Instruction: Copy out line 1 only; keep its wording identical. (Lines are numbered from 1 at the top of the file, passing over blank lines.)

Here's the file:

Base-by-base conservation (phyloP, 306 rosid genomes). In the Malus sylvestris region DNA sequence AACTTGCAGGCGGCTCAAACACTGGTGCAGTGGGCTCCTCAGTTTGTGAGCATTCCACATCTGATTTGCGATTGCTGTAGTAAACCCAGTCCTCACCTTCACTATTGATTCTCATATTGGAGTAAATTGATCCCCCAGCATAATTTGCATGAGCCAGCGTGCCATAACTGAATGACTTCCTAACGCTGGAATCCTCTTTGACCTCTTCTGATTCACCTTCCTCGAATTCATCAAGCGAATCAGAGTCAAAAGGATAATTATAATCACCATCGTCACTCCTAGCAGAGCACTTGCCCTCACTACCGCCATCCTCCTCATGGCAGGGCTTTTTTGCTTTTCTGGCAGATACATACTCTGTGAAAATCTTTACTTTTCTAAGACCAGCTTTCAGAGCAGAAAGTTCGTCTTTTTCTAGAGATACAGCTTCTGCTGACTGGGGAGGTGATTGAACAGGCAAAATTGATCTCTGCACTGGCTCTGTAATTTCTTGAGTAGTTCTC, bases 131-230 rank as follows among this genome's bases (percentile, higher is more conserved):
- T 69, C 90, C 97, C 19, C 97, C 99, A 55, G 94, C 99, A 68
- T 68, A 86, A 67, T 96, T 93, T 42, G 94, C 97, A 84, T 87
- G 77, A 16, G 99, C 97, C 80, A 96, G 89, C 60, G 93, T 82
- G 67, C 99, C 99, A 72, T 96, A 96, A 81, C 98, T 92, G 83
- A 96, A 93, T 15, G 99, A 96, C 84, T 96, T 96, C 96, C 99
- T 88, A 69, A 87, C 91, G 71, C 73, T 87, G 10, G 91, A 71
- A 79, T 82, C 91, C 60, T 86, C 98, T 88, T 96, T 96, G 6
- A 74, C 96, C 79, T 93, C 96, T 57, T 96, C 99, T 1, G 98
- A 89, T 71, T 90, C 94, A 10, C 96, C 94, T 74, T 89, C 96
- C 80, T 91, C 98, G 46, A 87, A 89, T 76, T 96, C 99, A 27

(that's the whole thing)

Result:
Base-by-base conservation (phyloP, 306 rosid genomes). In the Malus sylvestris region DNA sequence AACTTGCAGGCGGCTCAAACACTGGTGCAGTGGGCTCCTCAGTTTGTGAGCATTCCACATCTGATTTGCGATTGCTGTAGTAAACCCAGTCCTCACCTTCACTATTGATTCTCATATTGGAGTAAATTGATCCCCCAGCATAATTTGCATGAGCCAGCGTGCCATAACTGAATGACTTCCTAACGCTGGAATCCTCTTTGACCTCTTCTGATTCACCTTCCTCGAATTCATCAAGCGAATCAGAGTCAAAAGGATAATTATAATCACCATCGTCACTCCTAGCAGAGCACTTGCCCTCACTACCGCCATCCTCCTCATGGCAGGGCTTTTTTGCTTTTCTGGCAGATACATACTCTGTGAAAATCTTTACTTTTCTAAGACCAGCTTTCAGAGCAGAAAGTTCGTCTTTTTCTAGAGATACAGCTTCTGCTGACTGGGGAGGTGATTGAACAGGCAAAATTGATCTCTGCACTGGCTCTGTAATTTCTTGAGTAGTTCTC, bases 131-230 rank as follows among this genome's bases (percentile, higher is more conserved):